As both a gay writer and a writer who writes about gay teens, transgender issues are an area I'm woefully ignorant of.  To my knowledge, I've never had any transgender friends.  The closest I've come are the people I knew who were involved in drag...though I suspect those have far less in common than I once believed.

Though I had my own body issues growing up—too skinny, too weak, big nose—I never felt uncomfortable with my gender.  Being male always felt natural to me.  I chafe at some of the societal expectations for my gender (never show emotion, don't cry openly, must love sports), but I've still found a place within my gender that's comfortable.  Even when I struggled to come to terms with being gay, I never questioned my gender.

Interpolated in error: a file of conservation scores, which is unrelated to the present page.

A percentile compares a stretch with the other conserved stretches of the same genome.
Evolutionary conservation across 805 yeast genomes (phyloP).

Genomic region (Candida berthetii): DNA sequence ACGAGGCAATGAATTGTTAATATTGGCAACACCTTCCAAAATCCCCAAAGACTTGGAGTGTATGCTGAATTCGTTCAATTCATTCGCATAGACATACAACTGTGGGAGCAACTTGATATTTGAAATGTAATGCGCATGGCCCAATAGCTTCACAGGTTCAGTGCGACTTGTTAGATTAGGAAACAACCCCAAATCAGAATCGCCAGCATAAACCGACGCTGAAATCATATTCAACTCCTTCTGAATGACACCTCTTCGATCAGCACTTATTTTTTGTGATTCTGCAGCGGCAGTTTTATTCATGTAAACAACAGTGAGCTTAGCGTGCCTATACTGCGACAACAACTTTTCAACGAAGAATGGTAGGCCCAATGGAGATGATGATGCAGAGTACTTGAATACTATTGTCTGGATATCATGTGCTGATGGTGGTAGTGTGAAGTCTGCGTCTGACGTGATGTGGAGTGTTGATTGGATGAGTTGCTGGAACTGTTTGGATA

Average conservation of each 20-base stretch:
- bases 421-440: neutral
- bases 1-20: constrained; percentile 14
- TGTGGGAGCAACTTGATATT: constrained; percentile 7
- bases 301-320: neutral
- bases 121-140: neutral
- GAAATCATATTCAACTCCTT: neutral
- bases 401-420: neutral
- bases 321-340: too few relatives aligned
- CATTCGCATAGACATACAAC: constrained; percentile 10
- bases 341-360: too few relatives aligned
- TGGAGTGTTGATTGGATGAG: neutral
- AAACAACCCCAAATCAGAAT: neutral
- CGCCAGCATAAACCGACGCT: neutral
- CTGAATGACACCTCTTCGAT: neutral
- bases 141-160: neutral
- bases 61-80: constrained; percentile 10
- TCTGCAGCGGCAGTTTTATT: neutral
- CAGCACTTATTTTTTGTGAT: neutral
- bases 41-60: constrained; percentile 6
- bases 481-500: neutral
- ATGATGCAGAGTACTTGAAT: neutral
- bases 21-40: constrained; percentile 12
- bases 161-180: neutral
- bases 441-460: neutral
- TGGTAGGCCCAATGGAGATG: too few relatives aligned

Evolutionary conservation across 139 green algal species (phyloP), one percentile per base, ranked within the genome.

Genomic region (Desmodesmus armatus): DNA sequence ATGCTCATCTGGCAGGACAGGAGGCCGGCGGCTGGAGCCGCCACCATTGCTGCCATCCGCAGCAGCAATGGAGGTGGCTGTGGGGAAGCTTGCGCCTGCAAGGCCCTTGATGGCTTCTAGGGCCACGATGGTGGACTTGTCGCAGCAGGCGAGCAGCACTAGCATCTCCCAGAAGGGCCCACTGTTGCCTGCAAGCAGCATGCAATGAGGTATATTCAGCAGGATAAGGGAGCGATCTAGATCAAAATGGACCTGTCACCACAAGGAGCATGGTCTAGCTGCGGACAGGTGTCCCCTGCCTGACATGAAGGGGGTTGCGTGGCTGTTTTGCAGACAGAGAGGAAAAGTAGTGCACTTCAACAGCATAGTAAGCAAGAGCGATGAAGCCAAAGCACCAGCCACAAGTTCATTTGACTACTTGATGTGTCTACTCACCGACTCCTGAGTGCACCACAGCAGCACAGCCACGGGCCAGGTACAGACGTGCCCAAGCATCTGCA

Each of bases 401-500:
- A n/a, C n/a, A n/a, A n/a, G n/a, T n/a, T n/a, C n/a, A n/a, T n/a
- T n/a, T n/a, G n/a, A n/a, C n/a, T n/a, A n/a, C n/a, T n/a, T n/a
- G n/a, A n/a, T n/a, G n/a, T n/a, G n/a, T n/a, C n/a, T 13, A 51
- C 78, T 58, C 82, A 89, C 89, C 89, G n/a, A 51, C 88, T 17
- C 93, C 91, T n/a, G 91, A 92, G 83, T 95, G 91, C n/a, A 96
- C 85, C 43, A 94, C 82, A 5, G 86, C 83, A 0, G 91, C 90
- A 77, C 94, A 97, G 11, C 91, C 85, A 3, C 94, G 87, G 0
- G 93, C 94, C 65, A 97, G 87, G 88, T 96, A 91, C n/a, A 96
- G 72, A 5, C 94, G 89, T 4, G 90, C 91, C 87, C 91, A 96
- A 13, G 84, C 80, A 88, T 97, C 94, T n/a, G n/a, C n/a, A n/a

The most difficult part of reading the transgender teen's stories was the conflicts they had with their parents.  Doctors who specialize in transgender issues seem to agree that beginning hormone treatments before the onset of puberty can help the teen "pass" as their true gender when they're an adult, and that it becomes more difficult once puberty has begun and they've stared to develop either masculine or feminine characteristics.  I really felt for those teens who wanted to badly to be seen on the outside as the gender they felt they were on the inside, but I also sympathized with their reluctant parents.  Every parent wants to do what's best for their child, and that includes making certain that they don't allow their children to make any permanent, life-altering choices without understanding all the ramifications.  The truth is, it's difficult to know anything for certain at 16.